Posted By Norman Gasbarro on May 23, 2016
John Peter Crabb, Civil War veteran and native of Gratz, Pennsylvania, moved to Harrisburg after the Civil War, where he became a founder and Commander of Stevens Post No. 520, G.A.R. He was previously profiled here, but not included in that article was a fair conducted by that post in 1889 for the purpose of raising funds to help needy African American war veterans, and widows and orphans of war veterans. This occurred one year before the rules for obtaining a pension were relaxed to make it easier to obtain benefits for all veterans. As a show of solidarity, the commanders of the all-white Harrisburg G.A.R. posts attended and gave well-received speeches to open the fair.
An article from the Harrisburg Telegraph, 15 January 1889, told the story:
STEVENS POST FAIR
The Colored G.A.R. Post Invite All to Attend
David B. Stevens Post, No. 520, G.A.R., fair opened last night at Headquarters, Eby’s Building, Fifth and Market Streets [Harrisburg]. The hall was appropriately decorated, the tables for the sale of useful and fancy articles were well stocked and gracefully arranged under the supervision of Mrs. Carrie Covington, of Ladies’ Circle No. 35, G.A.R., with valuable aids from the Circle.
The money raised from the fair is to be given to the charity fund of the Post which is subjected to frequent demands from destitute soldiers, widows, and orphans. The Post is composed of the colored soldiers of the late war and has many needy comrades who are unable from wounds and disease contracted in the army to make a sufficient livelihood for their wants during the winter. Many of them deserve pension and are justly entitled to the same, but are unable to furnish the testimony required by the Pension Office to obtain the same. Hence the demand for a large charity fund is evident.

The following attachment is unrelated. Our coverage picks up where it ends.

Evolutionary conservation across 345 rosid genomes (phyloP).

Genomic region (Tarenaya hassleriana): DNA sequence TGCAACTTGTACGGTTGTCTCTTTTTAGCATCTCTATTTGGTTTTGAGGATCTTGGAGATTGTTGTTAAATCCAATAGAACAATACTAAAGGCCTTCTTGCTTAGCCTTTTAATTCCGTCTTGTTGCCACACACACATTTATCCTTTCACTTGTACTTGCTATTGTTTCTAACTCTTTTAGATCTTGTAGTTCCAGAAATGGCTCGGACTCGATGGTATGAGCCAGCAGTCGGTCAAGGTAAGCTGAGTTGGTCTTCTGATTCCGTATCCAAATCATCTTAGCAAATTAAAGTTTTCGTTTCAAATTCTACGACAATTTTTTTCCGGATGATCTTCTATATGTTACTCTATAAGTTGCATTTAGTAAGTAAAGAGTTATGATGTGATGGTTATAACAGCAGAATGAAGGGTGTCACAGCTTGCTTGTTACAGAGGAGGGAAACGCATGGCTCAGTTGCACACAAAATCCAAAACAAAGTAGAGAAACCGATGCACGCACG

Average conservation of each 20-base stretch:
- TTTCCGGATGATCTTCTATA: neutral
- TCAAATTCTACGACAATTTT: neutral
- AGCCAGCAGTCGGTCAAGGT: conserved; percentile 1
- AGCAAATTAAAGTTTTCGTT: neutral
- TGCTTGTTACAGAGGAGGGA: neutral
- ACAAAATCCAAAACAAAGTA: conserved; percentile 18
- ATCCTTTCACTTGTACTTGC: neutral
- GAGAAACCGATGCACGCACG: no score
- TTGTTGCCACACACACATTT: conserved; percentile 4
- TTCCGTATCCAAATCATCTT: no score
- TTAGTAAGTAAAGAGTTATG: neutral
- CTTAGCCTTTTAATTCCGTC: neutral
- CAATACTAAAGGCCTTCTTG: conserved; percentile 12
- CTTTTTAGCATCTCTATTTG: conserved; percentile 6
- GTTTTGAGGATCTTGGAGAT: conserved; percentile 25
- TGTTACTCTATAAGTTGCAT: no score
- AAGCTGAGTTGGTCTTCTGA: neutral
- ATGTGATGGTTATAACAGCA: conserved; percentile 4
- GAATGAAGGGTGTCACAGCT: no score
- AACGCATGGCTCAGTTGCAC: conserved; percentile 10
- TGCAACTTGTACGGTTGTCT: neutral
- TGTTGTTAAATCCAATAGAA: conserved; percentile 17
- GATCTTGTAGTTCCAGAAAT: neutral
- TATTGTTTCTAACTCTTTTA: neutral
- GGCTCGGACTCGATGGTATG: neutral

The opening exercises were conducted by Post Commander J. W. Simpson, who introduced Thomas McCamant, Esq., Auditor General, Major Brown, of the Internal office; W. Hayes Grier, Esq., Superintendent of State Printing; Comrade Meese, P. C. of Post 58; Comrade Reese, Commander of Post 116, of Harrisburg, who made, each of them, able and interesting addresses. Comrade Edwards and others were present and contributed their efforts to make the fair a success.
After the addresses were delivered, J. P. Crabb, Post Commander of Post 520, declared the fair opened, and the sale of goods and chances opened in good earnest. From the attendance on opening night and the interest manifested, the fair destined to be a success. Portamouth Band, under the control of Professor Allmand, gave excellent music during the evening. The fair will continue open during the week with every promise of success. A new programme of exercises will be introduced every evening.
News article is from Newspapers.com.